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The Savières Canal 

Four kilometres long, the canal serves as a natural reservoir for water from the Lac du Bourget to the Rhône and vice versa when the river is in flood. Over the years, it has been enlarged, rectified and rehabilitated to facilitate commercial and passenger navigation, as it was an important trade route until the last century. 

It was thanks to the canal that great personalities such as Julius Caesar, Pope Innocent IV, Alexander de Medici, Charles Emmanuel I, the Count of Provence, the future King Louis XVIII, Victor Amédée III and Napoleon III were able to travel from Savoy to France. A great deal of merchandise from the East was loaded at Le Bourget onto barges which passed through Chanaz, up the Rhône to Seyssel where they were awaited by carts for transport to Geneva. These boats were loaded with salt, sheets, haberdashery and other items, and had to pay a toll at the entrance to the canal.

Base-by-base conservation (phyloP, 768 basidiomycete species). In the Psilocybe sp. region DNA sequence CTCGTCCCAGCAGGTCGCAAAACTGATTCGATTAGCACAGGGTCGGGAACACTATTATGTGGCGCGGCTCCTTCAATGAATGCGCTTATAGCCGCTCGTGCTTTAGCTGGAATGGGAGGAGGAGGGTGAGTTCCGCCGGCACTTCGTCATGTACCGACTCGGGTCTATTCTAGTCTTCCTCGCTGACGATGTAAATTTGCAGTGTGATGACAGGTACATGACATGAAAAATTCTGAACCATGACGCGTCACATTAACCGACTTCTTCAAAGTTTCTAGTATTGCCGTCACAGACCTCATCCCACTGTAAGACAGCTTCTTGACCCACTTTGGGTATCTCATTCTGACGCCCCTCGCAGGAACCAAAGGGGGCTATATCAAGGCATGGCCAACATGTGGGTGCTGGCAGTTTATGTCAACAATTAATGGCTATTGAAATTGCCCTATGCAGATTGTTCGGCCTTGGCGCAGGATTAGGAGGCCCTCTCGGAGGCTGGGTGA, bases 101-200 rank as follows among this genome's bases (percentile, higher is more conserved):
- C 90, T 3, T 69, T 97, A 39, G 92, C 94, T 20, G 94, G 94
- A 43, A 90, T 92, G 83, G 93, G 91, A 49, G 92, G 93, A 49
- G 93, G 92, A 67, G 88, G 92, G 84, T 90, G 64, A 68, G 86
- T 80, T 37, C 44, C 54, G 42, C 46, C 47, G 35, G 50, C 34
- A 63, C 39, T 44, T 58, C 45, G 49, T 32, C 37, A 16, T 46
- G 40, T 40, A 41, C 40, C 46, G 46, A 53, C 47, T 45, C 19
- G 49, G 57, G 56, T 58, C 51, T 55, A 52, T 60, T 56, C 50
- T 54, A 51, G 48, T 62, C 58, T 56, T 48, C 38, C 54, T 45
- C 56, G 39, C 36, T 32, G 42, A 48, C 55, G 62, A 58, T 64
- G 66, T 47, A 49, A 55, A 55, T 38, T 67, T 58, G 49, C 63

On 17 August 1838, a steamboat from Lyon crossed the narrow passes of the Canal de Savières for the first time. This was an enormous step forward in the speed of communications. In the following years, new shipping companies were established in the region. By 1855, four steamers were operating daily to transport passengers and goods from Aix-en-Savoie to Lyon, serving the entire coastline.

Chanaz has been the head of navigation on the Rhône and the Canal since the Middle Ages. Its activity is attested by the Periodic Revenue Accounts since 1926. Today the Canal de Savières is a privileged site for its setting, its fauna and flora, and a large number of visitors go upstream to join the Lake or the Rhône.

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